Buying an NOS kit would ensure that you DON’T have a problem with the diameter of the little nylon / delrin bushings and you get the proper lubricant !

Very helpful pics from gah! I might add that once the pins have been deformed to let the motor spin, they are toast. I tried an NOS set of pins too, but they broke apart instantly due to age. And taking the motor out and opening it up to clean up all that pin debris and grease the second time was a real pain. So the Dorman pins were the only thing that worked for me. I just used black lithium grease for wheel bearings on my gears.

The wrong wire polarity will cause the motor to operate in the wrong direction.

Where did the “working switch” come from? On the WCCC site Don goes into the switch differences between 69 and 70 Cougars. I had a similar problem with mine. I had a switch for a 70 non-driver location in a rear window location. From that switch I could only move the window one way. I could move it both ways from the driver door switch. Once I found the info, and got the right switch, problem solved.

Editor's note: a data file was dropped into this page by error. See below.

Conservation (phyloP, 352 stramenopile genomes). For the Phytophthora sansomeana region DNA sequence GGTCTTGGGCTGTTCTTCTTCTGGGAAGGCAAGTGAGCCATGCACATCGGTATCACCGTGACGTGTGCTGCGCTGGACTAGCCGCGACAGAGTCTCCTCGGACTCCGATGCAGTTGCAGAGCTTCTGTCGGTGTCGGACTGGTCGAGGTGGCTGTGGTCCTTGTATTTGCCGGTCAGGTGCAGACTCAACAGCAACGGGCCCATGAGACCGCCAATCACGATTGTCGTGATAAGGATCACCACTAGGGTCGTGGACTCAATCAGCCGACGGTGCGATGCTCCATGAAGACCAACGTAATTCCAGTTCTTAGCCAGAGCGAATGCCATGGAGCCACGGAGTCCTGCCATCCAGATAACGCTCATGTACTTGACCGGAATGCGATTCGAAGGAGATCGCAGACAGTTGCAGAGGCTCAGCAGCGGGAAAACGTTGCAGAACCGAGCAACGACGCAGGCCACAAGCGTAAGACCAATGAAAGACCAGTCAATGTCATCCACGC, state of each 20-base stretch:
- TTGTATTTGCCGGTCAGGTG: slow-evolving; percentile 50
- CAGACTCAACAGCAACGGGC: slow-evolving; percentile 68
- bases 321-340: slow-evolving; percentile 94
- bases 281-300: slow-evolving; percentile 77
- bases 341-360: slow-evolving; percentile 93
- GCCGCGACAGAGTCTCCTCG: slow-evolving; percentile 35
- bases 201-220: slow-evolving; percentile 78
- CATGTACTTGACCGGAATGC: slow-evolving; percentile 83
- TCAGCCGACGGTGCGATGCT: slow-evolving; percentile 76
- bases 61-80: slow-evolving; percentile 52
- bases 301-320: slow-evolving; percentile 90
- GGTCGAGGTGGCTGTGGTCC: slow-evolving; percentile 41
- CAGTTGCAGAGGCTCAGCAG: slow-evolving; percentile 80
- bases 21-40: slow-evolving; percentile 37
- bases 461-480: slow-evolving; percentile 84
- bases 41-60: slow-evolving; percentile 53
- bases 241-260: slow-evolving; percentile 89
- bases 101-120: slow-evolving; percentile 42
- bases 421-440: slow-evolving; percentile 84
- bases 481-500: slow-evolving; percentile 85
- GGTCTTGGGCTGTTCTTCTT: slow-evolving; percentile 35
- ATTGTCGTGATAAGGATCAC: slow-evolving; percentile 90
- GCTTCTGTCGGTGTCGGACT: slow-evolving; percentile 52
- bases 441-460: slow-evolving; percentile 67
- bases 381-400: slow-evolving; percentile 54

For the electrical side of the power windows I suggest the link below. It is for an “early” '70 Cougar that should be very similar if not the same as your '69. WCCC has a good u-tube video on the mechanical side, I took a quick look for it but didn’t find it.

Wiring is right and I tried a replacement switch I’d bought from WCCC and had the same issues. I’m going to replace the motor, but from the schematic I found and feeling around blind it looks like the glass and regulator will have to come out to remove it from the assembly?